A civil rights organisation has prompted a probe into the huge gender disparity within the film industry
The American Civil Liberties Union has confirmed that federal government officials are investigating whether gender discrimination exists in Hollywood (duh and duh). Statistics show 38 per cent of the highest grossing films employed no women in major roles, and only 7 per cent of the top films from last year were directed by women. That’s a pretty concerning disparity.
Responding to a request from the ACLU to look into the inner workings of employment in Hollywood, the U.S Equal Employment Opportunity Commission and the Office of Federal Contract Compliance Programs have launched a serious investigation.
“We’re very encouraged by how seriously the government has taken this,” Melissa Goodman, ACLU’s director of the LGBTQ, Gender and Reproductive Justice Project told Associated Press. “Our hope is that they’ll push industry leaders to address the ongoing violations of civil rights women directors in the industry have experienced and are experiencing.”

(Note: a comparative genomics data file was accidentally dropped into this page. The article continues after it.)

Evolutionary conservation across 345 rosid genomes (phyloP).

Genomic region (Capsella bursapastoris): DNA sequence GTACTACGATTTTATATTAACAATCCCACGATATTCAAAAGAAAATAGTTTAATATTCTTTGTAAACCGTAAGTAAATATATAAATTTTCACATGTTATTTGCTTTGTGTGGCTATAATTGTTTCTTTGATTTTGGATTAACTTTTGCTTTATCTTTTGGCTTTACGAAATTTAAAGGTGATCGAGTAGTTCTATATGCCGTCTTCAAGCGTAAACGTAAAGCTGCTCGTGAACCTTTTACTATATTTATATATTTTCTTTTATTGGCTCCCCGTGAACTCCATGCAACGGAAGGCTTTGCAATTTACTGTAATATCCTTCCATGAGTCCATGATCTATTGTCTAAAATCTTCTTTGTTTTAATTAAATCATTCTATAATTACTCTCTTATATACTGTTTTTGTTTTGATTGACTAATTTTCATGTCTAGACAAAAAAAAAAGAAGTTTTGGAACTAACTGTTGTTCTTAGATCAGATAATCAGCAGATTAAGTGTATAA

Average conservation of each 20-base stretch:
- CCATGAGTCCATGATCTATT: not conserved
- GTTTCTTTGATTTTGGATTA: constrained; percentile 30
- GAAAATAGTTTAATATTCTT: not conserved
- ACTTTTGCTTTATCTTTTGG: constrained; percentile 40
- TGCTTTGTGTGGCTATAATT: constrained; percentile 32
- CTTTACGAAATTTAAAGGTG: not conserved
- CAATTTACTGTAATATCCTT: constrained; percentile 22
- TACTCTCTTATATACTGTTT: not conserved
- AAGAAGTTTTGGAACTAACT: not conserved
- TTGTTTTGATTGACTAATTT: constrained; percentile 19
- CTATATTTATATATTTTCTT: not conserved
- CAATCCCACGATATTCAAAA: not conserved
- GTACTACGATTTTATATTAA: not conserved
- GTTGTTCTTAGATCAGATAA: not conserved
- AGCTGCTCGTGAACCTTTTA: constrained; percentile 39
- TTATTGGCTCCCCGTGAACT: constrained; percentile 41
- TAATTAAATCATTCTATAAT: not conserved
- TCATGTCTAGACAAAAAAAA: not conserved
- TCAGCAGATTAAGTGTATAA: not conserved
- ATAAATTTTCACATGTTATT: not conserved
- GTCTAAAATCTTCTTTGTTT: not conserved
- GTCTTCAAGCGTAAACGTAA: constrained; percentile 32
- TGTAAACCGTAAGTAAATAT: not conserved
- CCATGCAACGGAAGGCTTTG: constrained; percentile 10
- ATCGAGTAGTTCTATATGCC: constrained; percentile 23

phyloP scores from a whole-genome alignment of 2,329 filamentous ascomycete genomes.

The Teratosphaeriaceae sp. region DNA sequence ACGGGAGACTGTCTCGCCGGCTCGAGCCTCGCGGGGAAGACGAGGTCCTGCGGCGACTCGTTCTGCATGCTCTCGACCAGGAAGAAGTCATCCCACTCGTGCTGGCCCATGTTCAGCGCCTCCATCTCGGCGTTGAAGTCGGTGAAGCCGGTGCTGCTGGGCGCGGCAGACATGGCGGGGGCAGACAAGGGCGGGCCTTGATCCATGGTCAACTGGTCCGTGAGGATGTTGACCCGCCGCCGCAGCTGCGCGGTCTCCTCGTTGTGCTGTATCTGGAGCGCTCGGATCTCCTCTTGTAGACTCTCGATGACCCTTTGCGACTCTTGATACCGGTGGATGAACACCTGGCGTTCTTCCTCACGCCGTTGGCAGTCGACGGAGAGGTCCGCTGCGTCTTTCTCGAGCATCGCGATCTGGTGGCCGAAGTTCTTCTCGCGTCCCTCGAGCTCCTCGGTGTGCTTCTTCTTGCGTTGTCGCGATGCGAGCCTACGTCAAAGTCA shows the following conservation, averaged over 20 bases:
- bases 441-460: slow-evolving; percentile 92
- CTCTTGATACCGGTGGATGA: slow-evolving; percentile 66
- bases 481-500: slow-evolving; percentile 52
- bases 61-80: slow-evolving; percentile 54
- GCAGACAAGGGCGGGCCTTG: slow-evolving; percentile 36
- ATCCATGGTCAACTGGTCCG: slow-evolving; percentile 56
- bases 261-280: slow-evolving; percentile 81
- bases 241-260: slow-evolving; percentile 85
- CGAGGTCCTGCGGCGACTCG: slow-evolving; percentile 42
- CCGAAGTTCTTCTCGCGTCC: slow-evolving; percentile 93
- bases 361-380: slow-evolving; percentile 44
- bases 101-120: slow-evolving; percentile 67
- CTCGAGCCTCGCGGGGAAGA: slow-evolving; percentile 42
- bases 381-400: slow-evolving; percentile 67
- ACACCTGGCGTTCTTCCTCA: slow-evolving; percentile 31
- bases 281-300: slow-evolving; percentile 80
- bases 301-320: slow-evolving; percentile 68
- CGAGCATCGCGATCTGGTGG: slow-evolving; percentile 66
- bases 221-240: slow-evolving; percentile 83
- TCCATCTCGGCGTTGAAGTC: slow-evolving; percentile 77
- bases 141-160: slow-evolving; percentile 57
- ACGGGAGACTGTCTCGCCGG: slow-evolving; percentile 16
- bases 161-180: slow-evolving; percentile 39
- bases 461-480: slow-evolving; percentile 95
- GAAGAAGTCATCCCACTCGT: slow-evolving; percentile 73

The civil rights organisation has collected testimonials from over 50 female directors who reported their experiences of gender inequality. Some spoke of “shortlists” of potential directors, the majority male. The Los Angeles Times reported last October that some female directors in the industry had received surveys about Hollywood’s gender discrimination from the EEOC. Since the initial application for investigation, the feds have been making headway. Meetings with directors and stakeholders within the industry, says Goodman, have already taking place. The goal is to determine whether gender inequality in the industry is why there’s a serious lack of female directors, and the hope is to call out producers who fail to hire women.
But there’s no timeline for the investigation, and no obligation to reveal results or take action by law. Given the eye-opening, evocative films from female directors we’ve seen in the last year, from Marielle Heller’s Diary of a Teenage Girl to Sophie Hyde’s 52 Tuesdays, it’s a shame that this display of female power and talent isn’t lauded more often.
“Film and television are among our most powerful and influential cultural products, and they’re overwhelmingly made by men, telling male stories, depicting women through a male lens, and reinforcing stereotypes,” explains Goodman. “I think it shapes the way women and girls see themselves and limits the opportunities that the world presents to them.”